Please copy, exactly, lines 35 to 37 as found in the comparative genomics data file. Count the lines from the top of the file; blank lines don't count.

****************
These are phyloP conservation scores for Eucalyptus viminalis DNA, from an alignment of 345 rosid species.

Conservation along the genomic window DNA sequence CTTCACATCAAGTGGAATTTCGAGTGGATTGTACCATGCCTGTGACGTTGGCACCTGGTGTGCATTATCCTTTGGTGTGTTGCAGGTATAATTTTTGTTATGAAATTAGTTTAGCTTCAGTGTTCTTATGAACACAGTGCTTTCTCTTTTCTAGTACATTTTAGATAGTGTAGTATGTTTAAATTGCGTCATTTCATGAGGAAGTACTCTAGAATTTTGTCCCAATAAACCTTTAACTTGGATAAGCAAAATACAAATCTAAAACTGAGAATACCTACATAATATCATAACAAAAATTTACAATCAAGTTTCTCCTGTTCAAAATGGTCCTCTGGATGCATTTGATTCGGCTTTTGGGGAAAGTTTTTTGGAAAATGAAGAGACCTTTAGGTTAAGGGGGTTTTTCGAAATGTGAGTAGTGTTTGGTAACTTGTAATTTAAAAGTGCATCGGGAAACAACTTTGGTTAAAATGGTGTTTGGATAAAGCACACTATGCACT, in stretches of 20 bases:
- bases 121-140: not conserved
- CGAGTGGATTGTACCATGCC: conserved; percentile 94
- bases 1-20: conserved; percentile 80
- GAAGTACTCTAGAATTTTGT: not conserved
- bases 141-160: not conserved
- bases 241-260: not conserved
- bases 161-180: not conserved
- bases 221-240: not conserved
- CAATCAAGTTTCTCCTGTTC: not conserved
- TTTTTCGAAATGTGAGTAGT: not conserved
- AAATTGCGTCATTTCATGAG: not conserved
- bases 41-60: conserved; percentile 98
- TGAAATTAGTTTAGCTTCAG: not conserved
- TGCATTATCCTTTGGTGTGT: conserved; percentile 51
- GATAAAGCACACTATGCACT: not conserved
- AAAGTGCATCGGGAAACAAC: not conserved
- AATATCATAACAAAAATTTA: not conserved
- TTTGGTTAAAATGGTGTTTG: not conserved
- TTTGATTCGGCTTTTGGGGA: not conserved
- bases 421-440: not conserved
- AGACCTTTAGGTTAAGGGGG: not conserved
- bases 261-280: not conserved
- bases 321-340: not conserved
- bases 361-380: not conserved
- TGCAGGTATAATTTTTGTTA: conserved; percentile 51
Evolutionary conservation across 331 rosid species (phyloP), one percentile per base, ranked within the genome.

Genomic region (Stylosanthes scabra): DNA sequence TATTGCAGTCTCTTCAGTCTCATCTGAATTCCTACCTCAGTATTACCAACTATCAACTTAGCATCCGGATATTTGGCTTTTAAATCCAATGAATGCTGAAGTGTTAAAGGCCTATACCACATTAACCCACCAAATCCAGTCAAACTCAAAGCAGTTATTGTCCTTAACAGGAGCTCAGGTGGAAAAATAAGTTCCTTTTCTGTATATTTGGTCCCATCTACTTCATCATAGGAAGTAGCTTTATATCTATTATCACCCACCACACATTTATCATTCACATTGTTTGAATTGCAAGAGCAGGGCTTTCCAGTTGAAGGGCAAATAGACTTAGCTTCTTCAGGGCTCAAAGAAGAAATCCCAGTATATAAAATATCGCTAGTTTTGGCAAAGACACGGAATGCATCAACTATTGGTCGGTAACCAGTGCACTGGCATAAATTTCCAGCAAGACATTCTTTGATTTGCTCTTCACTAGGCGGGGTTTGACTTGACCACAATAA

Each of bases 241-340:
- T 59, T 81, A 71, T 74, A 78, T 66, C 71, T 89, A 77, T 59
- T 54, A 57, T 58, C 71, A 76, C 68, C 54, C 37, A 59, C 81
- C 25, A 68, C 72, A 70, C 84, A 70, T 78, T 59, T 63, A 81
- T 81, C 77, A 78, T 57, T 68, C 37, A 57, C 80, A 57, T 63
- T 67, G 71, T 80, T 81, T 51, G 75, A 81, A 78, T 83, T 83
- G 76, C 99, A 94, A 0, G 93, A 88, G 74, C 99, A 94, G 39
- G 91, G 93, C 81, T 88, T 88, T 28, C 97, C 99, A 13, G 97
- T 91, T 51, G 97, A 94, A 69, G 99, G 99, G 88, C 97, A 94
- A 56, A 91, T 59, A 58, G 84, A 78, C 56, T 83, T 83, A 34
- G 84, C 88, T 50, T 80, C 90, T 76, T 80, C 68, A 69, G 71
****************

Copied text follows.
- T 67, G 71, T 80, T 81, T 51, G 75, A 81, A 78, T 83, T 83
- G 76, C 99, A 94, A 0, G 93, A 88, G 74, C 99, A 94, G 39
- G 91, G 93, C 81, T 88, T 88, T 28, C 97, C 99, A 13, G 97